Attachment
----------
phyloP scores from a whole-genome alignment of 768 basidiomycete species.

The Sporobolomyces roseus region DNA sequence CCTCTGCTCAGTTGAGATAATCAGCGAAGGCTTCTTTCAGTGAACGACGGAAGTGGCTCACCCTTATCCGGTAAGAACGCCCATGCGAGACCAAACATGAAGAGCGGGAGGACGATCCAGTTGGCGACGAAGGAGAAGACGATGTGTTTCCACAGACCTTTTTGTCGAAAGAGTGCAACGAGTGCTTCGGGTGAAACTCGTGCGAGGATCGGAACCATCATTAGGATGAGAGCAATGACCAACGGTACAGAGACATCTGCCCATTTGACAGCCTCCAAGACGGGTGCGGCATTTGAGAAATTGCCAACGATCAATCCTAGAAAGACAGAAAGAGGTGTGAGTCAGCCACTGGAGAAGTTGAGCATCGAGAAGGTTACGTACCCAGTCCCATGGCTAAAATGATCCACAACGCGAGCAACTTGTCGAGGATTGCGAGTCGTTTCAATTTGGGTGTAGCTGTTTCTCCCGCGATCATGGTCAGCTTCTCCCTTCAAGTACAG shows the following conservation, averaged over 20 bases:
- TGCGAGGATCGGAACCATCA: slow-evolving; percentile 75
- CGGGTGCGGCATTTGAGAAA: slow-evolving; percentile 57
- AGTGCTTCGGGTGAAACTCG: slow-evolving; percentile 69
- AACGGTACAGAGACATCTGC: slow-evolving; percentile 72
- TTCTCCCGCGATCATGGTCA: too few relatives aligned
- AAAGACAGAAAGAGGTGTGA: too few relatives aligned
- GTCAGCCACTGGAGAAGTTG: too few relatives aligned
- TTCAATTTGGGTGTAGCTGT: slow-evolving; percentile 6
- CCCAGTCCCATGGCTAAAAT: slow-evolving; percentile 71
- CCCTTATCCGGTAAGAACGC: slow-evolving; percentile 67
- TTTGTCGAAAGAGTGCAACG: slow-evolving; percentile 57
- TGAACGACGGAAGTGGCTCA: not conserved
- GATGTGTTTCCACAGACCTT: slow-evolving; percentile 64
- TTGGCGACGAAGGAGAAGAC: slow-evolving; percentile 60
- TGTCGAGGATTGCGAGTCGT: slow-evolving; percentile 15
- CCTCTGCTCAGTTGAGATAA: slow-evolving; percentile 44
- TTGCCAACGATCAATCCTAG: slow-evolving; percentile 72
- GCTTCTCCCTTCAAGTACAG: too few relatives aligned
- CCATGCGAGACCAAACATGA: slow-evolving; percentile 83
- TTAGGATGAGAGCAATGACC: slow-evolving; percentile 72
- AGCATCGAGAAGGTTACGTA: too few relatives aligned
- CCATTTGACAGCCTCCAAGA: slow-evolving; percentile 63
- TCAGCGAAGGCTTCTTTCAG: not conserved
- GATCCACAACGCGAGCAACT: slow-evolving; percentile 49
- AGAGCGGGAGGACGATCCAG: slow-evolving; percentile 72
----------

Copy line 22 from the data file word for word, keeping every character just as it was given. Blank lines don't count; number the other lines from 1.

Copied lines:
- TTAGGATGAGAGCAATGACC: slow-evolving; percentile 72